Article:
News / Africa

Tough Election Test Ahead for South African Government

South Africa’s upcoming municipal elections expected to be a big test for ANC government

Darren Taylor

This is Part 1 of a 5-part series: Municipal Elections in South Africa-
Parts 1 / 2 / 3 / 4 / 5

One of South Africa’s leading analysts on local government issues described the forthcoming polls as “very significant,” calling them the “first real political test” of President Jacob Zuma’s government since the African National Congress [ANC] leader came to power in 2009.

South Africa’s ruling ANC party will rely heavily on the personality of President Jacob Zuma during the country’s upcoming local government, or municipal, elections
South Africa’s ruling ANC party will rely heavily on the personality of President Jacob Zuma during the country’s upcoming local government, or municipal, elections


“I think from that perspective it is quite important for the ANC, and especially for President Zuma, that the ANC delivers very good results in this election,” said Dirk Kotze, a professor of politics at the University of South Africa in Pretoria.

South Africa’s previous municipal vote, in 2006, saw the ANC win control of five of the country’s six metropolitan councils. But some political commentators feel the party, which has dominated national and local government since it won the nation’s first democratic elections in 1994, is in danger of losing several cities to main opposition party, the Democratic Alliance [DA], in elections scheduled for May 18.

The DA has managed the Cape Town council since 2006 and boasts a largely impressive record of delivering services to the city’s inhabitants, while surveys show that dissatisfaction with the ANC’s provision of basic services is at an all-time high.

In the run-up to the municipal elections, there have been unprecedented and violent protests against city and town councils led by the ANC across South Africa. Residents, demonstrating against non-delivery of essential services such as housing, water and electricity, have rampaged through the streets, destroying government property. The police have sometimes opened fire on protestors, and there’ve been many injuries and some fatalities.

In the run-up to the municipal polls, the South African police have crushed several violent demonstrations against mostly ANC-managed town and city councils
In the run-up to the municipal polls, the South African police have crushed several violent demonstrations against mostly ANC-managed town and city councils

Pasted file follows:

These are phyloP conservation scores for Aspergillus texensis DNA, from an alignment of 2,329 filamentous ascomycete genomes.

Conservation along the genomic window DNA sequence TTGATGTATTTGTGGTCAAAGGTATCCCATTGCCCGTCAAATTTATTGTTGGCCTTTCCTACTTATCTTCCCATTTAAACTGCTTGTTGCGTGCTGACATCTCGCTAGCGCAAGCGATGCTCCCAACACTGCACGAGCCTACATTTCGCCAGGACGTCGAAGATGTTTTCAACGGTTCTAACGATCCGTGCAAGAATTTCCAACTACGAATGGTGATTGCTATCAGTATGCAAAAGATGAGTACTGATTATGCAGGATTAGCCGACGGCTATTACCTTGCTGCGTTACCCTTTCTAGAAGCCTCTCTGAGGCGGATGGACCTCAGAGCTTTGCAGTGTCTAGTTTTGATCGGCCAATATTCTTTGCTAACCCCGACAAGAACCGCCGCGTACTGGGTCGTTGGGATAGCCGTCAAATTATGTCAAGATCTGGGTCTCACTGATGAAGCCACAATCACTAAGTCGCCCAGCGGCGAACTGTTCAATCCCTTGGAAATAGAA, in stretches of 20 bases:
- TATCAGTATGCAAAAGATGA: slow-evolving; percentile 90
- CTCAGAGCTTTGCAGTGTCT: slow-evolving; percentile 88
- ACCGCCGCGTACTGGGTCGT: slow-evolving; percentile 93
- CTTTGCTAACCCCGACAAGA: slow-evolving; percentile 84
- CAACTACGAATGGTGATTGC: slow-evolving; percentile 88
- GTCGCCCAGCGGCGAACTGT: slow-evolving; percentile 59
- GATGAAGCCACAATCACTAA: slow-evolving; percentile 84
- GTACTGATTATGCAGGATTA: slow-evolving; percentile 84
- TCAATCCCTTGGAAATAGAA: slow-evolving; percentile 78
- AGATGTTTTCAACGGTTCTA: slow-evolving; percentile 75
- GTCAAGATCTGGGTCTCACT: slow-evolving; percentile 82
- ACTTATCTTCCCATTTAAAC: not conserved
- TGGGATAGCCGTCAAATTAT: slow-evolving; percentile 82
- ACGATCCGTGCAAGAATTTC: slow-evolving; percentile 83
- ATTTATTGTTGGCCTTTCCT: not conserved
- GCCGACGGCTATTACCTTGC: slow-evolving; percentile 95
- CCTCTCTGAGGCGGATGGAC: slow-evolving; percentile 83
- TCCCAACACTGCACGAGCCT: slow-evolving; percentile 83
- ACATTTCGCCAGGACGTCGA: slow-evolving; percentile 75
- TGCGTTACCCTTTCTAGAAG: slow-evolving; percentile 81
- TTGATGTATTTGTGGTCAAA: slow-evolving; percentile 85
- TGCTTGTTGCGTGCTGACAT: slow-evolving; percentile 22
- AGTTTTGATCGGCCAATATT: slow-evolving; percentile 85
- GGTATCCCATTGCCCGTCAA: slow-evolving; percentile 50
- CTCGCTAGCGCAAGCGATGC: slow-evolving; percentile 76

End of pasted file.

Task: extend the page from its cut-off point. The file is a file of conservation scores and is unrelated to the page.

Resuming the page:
Even top ANC members, such as Minister in the Presidency Trevor Manuel, have vehemently criticized the party for its poor service delivery record.

The leader of the ANC-aligned Congress of South African Trade Unions, Zwelinzima Vavi, said the party is riddled with “rot and malaise” and corruption.
He warned that the upcoming polls could see the ruling party usurped by the DA in what were previously ANC strongholds. “If we allow people to take our movement in the direction they are taking it, very soon we will have to call someone ‘President Zille,’” Vavi has said, in reference to DA leader Helen Zille.

ANC achievements

Yet the ANC insists it has “significantly” improved the lives of the vast majority of South Africans through “successful, democratic local government.” In a statement sent to VOA, the party listed some of its “major achievements” in providing municipal services, especially to the country’s millions of poor people in recent years.

Leading ANC officials, such as Minister in the Presidency Trevor Manuel, have broken ranks to criticize the party ahead of the elections
Leading ANC officials, such as Minister in the Presidency Trevor Manuel, have broken ranks to criticize the party ahead of the elections


In 1994, it maintained, only 62 percent of South African households had access to “adequate” water supplies. In 2010, said the ANC, “93 percent of the population had access to an improved drinking water supply.”

Opposition parties dispute the ANC’s statistics, saying the figure is far lower.

In 1994, said the ANC, about 610,000 South African households did not have toilets, using buckets to dispose of human waste. In 2009, it said, just over 9,000 households were using the “bucket system” and it expects this figure to have fallen “much further” last year.

As a result of improvements such as this, said the ANC, 73 percent of South Africans now have access to basic sanitation services and it expects to deliver “proper” toilets to all South Africans by 2014.

In 1996, said the ANC, just over 30 percent of South African households had electricity. Now, it maintains, thanks to its efforts, more than 80 percent have power. Again, opposition parties say this figure is inflated.